I glance behind me. The strangers are still coming noisily as I open the first gate then the second, taking care not to let them clang behind me. I wonder whether city people cannot “hear” the silence of this wild place, so attuned are they to competing with the noise of traffic. I accelerate up the hill past the pheasantry. They are through the gate now. It clangs, inevitably, startling some red-legged partridge that whirr away out of sight. Oh how selfish I am, wanting it all to myself again, as I used to, half a century and more ago, when it all belonged to those who lived here, farming and living off the land as we had done for centuries when the path was not there for pleasure-seekers, but linked two villages, two churches, one eternal-seeming way of life.

The clanging gate

Far across the greening fields of potatoes and barley, I spot through my binoculars a herd of roe deer on the edge of the wood. Two Siberian Brent geese fly northward overhead towards the creek, their calling raucous.

I glance back, willing the walkers to turn off, to leave the landscape and its memories to me. A skylark flutters dizzily up and away singing its wild song of love. 

But they come on. I hasten my steps towards the village now in sight, past the exquisitely scented lilac bush, and wait on a wall. I watch the house-martins, swooping in as they always have, under the eaves of the two cottages with morsels for their squealing young – and wait while the strangers pass, not acknowledging me. In the old days, a man would tip his hat politely and say “Morning.” As a baby my word for “man” was “morning.” No one tips their hat any longer.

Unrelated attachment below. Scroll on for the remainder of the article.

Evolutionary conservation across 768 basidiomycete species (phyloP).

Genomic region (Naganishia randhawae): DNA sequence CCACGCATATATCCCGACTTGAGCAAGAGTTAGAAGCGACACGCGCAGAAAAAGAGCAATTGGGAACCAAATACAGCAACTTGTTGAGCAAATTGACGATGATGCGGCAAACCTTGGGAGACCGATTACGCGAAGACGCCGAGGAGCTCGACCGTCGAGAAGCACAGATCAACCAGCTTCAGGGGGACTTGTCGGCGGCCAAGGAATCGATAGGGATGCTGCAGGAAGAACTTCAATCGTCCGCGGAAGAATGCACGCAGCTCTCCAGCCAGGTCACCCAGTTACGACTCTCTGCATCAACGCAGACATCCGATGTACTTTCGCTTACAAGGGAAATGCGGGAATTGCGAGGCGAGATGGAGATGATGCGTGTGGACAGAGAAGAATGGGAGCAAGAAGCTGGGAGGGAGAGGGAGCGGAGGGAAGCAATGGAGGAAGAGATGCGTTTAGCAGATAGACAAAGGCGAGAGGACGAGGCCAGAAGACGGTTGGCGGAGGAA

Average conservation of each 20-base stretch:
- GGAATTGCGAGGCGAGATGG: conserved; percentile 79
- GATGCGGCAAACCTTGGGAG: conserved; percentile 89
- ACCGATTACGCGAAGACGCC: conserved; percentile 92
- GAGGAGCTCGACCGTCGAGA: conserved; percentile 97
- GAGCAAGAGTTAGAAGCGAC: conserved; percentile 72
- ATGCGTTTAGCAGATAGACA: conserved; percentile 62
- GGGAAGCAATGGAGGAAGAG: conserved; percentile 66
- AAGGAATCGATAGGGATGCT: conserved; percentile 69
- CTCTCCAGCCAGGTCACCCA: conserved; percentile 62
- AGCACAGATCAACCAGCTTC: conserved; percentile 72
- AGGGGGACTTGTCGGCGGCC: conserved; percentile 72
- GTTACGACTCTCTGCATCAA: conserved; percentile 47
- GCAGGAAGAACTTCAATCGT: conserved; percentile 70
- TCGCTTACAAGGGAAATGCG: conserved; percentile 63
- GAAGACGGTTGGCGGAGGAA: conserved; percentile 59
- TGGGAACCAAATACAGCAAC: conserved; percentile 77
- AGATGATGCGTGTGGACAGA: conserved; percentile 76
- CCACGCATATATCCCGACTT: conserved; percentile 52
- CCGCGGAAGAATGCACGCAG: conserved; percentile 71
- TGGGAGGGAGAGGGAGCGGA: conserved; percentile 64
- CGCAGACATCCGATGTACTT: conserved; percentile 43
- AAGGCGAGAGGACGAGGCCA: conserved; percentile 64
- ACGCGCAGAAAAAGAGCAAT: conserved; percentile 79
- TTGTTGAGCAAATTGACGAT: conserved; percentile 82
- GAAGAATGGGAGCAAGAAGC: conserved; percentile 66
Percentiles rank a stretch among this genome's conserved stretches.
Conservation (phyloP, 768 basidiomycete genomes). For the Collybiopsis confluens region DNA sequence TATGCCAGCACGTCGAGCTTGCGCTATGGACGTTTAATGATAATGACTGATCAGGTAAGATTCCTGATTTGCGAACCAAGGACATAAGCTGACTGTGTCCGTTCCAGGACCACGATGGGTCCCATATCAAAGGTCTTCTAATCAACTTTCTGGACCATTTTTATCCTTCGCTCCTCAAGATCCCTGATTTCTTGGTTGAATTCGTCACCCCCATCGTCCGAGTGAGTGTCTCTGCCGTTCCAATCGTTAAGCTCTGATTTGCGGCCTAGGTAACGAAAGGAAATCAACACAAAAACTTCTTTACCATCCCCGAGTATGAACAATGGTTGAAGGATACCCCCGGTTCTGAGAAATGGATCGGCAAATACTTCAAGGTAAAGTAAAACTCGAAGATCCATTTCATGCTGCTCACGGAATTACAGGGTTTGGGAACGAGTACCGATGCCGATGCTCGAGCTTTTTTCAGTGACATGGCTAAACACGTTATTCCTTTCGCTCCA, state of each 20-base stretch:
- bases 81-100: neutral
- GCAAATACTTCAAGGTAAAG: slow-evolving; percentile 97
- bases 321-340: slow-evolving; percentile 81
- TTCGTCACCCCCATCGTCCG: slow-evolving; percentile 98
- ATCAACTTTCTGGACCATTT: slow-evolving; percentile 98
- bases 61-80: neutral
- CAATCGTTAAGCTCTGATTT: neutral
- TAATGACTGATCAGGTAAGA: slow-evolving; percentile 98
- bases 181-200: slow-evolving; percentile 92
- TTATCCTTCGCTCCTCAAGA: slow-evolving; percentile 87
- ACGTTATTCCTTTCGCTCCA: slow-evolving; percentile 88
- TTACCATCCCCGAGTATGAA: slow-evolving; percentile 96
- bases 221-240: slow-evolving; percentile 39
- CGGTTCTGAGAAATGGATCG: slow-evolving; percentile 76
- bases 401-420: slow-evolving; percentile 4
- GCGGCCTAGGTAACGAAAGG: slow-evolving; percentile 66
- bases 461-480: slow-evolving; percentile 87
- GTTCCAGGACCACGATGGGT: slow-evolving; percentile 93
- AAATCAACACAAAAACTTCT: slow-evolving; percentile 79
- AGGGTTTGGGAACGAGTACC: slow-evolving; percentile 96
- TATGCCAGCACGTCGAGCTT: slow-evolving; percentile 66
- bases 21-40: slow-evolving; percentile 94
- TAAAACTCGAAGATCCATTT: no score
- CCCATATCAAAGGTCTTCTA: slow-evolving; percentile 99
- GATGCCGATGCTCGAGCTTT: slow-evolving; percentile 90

The strangers walk on, and I wait before setting off again, binoculars tucked back under my arm. I wave at Pat, with whose sister I went to primary school. The little school was built by the clergy family who owned the living for a hundred and fifty years. 

Sticking it to ,em: the QR code

A hundred yards down the road, opposite the ancient flint and brick-repaired church, I see them again, opening SUV car doors, removing day-glo day-packs, revealing shirt-backs damp with sweat. The verge is now a car park. Someone’s put a QR code on a post so you can pay for parking there.

“There.  4.8 kilometres,” I hear the sweaty man grunt triumphantly as he consults his gadget. He might as well have just done half an hour on a treadmill, seeming oblivious to anything beside the achievement of exercise. But I’m probably biased. Perhaps he’s the CEO of the RSPB.

And what is that strange bloom of red and white in the field beyond?

A Costa Coffee cup from the new shopping estate five miles away has been tossed carelessly into the hedge.

1. Oliver O’Donovan, Resurrection and Moral Order: An Outline for Evangelical Ethics (Leicester: Inter-Varsity Press, 1986), 68–69.